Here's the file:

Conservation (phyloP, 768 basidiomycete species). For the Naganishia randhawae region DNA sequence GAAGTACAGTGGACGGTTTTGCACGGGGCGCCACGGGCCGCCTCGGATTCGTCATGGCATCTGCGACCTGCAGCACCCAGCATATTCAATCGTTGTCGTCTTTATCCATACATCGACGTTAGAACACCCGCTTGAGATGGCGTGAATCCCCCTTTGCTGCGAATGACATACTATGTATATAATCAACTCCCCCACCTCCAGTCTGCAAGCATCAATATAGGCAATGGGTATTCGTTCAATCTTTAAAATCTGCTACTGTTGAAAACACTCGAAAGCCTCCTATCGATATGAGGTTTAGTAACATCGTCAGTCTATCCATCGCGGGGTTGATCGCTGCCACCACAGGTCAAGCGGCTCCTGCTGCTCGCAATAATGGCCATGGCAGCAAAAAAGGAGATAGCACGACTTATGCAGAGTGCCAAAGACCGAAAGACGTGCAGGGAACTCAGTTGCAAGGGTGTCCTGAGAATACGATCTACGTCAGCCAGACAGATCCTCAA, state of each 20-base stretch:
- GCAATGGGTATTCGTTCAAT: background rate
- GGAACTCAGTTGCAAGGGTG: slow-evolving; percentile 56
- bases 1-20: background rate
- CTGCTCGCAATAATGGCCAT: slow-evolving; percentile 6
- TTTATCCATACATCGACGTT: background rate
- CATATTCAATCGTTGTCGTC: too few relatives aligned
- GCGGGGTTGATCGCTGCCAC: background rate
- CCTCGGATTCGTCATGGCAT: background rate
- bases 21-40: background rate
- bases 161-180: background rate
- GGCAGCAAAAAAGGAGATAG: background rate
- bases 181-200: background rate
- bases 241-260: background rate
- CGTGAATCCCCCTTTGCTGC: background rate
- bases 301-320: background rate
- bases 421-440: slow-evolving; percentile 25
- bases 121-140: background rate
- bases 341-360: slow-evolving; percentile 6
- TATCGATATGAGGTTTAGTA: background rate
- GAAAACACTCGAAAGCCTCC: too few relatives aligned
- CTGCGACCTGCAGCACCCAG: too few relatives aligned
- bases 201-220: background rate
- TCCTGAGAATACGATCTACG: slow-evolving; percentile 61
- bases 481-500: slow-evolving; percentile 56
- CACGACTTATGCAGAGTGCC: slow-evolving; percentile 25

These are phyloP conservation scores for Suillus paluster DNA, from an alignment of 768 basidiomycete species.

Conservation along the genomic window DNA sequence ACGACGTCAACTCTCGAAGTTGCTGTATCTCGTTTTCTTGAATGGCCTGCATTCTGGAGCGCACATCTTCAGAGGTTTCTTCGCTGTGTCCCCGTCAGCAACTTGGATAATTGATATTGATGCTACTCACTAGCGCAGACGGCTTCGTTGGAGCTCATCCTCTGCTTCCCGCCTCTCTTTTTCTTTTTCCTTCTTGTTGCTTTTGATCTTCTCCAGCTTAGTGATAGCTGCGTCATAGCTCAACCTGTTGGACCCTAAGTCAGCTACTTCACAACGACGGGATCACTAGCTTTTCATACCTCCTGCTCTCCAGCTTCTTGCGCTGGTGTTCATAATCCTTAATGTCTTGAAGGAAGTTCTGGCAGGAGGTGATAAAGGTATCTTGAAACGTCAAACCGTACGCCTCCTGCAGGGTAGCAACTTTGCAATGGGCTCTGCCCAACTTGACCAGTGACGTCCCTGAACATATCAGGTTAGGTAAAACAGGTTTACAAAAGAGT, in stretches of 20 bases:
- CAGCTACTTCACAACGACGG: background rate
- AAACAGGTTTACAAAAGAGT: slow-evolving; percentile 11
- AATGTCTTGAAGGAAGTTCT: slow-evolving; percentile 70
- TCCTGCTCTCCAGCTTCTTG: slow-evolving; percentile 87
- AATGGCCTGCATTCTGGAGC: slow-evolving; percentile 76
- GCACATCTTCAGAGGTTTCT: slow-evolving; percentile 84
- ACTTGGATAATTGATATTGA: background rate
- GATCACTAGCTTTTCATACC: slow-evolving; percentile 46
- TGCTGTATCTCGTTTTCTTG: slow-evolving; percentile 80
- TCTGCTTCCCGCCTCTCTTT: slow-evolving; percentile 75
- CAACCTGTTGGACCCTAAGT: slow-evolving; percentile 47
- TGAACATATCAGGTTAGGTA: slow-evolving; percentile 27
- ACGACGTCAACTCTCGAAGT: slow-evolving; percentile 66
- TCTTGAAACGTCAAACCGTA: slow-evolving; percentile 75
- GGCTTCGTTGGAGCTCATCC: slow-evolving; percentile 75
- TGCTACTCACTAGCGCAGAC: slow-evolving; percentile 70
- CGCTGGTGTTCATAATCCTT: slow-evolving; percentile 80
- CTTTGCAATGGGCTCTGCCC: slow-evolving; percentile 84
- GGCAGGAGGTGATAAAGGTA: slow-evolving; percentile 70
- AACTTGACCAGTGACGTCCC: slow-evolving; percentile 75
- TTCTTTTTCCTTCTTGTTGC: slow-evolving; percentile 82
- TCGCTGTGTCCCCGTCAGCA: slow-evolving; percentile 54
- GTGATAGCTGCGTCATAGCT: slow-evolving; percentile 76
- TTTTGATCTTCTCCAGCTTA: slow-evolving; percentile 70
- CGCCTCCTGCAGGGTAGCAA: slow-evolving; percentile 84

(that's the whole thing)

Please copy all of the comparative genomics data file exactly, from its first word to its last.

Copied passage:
Conservation (phyloP, 768 basidiomycete species). For the Naganishia randhawae region DNA sequence GAAGTACAGTGGACGGTTTTGCACGGGGCGCCACGGGCCGCCTCGGATTCGTCATGGCATCTGCGACCTGCAGCACCCAGCATATTCAATCGTTGTCGTCTTTATCCATACATCGACGTTAGAACACCCGCTTGAGATGGCGTGAATCCCCCTTTGCTGCGAATGACATACTATGTATATAATCAACTCCCCCACCTCCAGTCTGCAAGCATCAATATAGGCAATGGGTATTCGTTCAATCTTTAAAATCTGCTACTGTTGAAAACACTCGAAAGCCTCCTATCGATATGAGGTTTAGTAACATCGTCAGTCTATCCATCGCGGGGTTGATCGCTGCCACCACAGGTCAAGCGGCTCCTGCTGCTCGCAATAATGGCCATGGCAGCAAAAAAGGAGATAGCACGACTTATGCAGAGTGCCAAAGACCGAAAGACGTGCAGGGAACTCAGTTGCAAGGGTGTCCTGAGAATACGATCTACGTCAGCCAGACAGATCCTCAA, state of each 20-base stretch:
- GCAATGGGTATTCGTTCAAT: background rate
- GGAACTCAGTTGCAAGGGTG: slow-evolving; percentile 56
- bases 1-20: background rate
- CTGCTCGCAATAATGGCCAT: slow-evolving; percentile 6
- TTTATCCATACATCGACGTT: background rate
- CATATTCAATCGTTGTCGTC: too few relatives aligned
- GCGGGGTTGATCGCTGCCAC: background rate
- CCTCGGATTCGTCATGGCAT: background rate
- bases 21-40: background rate
- bases 161-180: background rate
- GGCAGCAAAAAAGGAGATAG: background rate
- bases 181-200: background rate
- bases 241-260: background rate
- CGTGAATCCCCCTTTGCTGC: background rate
- bases 301-320: background rate
- bases 421-440: slow-evolving; percentile 25
- bases 121-140: background rate
- bases 341-360: slow-evolving; percentile 6
- TATCGATATGAGGTTTAGTA: background rate
- GAAAACACTCGAAAGCCTCC: too few relatives aligned
- CTGCGACCTGCAGCACCCAG: too few relatives aligned
- bases 201-220: background rate
- TCCTGAGAATACGATCTACG: slow-evolving; percentile 61
- bases 481-500: slow-evolving; percentile 56
- CACGACTTATGCAGAGTGCC: slow-evolving; percentile 25

These are phyloP conservation scores for Suillus paluster DNA, from an alignment of 768 basidiomycete species.

Conservation along the genomic window DNA sequence ACGACGTCAACTCTCGAAGTTGCTGTATCTCGTTTTCTTGAATGGCCTGCATTCTGGAGCGCACATCTTCAGAGGTTTCTTCGCTGTGTCCCCGTCAGCAACTTGGATAATTGATATTGATGCTACTCACTAGCGCAGACGGCTTCGTTGGAGCTCATCCTCTGCTTCCCGCCTCTCTTTTTCTTTTTCCTTCTTGTTGCTTTTGATCTTCTCCAGCTTAGTGATAGCTGCGTCATAGCTCAACCTGTTGGACCCTAAGTCAGCTACTTCACAACGACGGGATCACTAGCTTTTCATACCTCCTGCTCTCCAGCTTCTTGCGCTGGTGTTCATAATCCTTAATGTCTTGAAGGAAGTTCTGGCAGGAGGTGATAAAGGTATCTTGAAACGTCAAACCGTACGCCTCCTGCAGGGTAGCAACTTTGCAATGGGCTCTGCCCAACTTGACCAGTGACGTCCCTGAACATATCAGGTTAGGTAAAACAGGTTTACAAAAGAGT, in stretches of 20 bases:
- CAGCTACTTCACAACGACGG: background rate
- AAACAGGTTTACAAAAGAGT: slow-evolving; percentile 11
- AATGTCTTGAAGGAAGTTCT: slow-evolving; percentile 70
- TCCTGCTCTCCAGCTTCTTG: slow-evolving; percentile 87
- AATGGCCTGCATTCTGGAGC: slow-evolving; percentile 76
- GCACATCTTCAGAGGTTTCT: slow-evolving; percentile 84
- ACTTGGATAATTGATATTGA: background rate
- GATCACTAGCTTTTCATACC: slow-evolving; percentile 46
- TGCTGTATCTCGTTTTCTTG: slow-evolving; percentile 80
- TCTGCTTCCCGCCTCTCTTT: slow-evolving; percentile 75
- CAACCTGTTGGACCCTAAGT: slow-evolving; percentile 47
- TGAACATATCAGGTTAGGTA: slow-evolving; percentile 27
- ACGACGTCAACTCTCGAAGT: slow-evolving; percentile 66
- TCTTGAAACGTCAAACCGTA: slow-evolving; percentile 75
- GGCTTCGTTGGAGCTCATCC: slow-evolving; percentile 75
- TGCTACTCACTAGCGCAGAC: slow-evolving; percentile 70
- CGCTGGTGTTCATAATCCTT: slow-evolving; percentile 80
- CTTTGCAATGGGCTCTGCCC: slow-evolving; percentile 84
- GGCAGGAGGTGATAAAGGTA: slow-evolving; percentile 70
- AACTTGACCAGTGACGTCCC: slow-evolving; percentile 75
- TTCTTTTTCCTTCTTGTTGC: slow-evolving; percentile 82
- TCGCTGTGTCCCCGTCAGCA: slow-evolving; percentile 54
- GTGATAGCTGCGTCATAGCT: slow-evolving; percentile 76
- TTTTGATCTTCTCCAGCTTA: slow-evolving; percentile 70
- CGCCTCCTGCAGGGTAGCAA: slow-evolving; percentile 84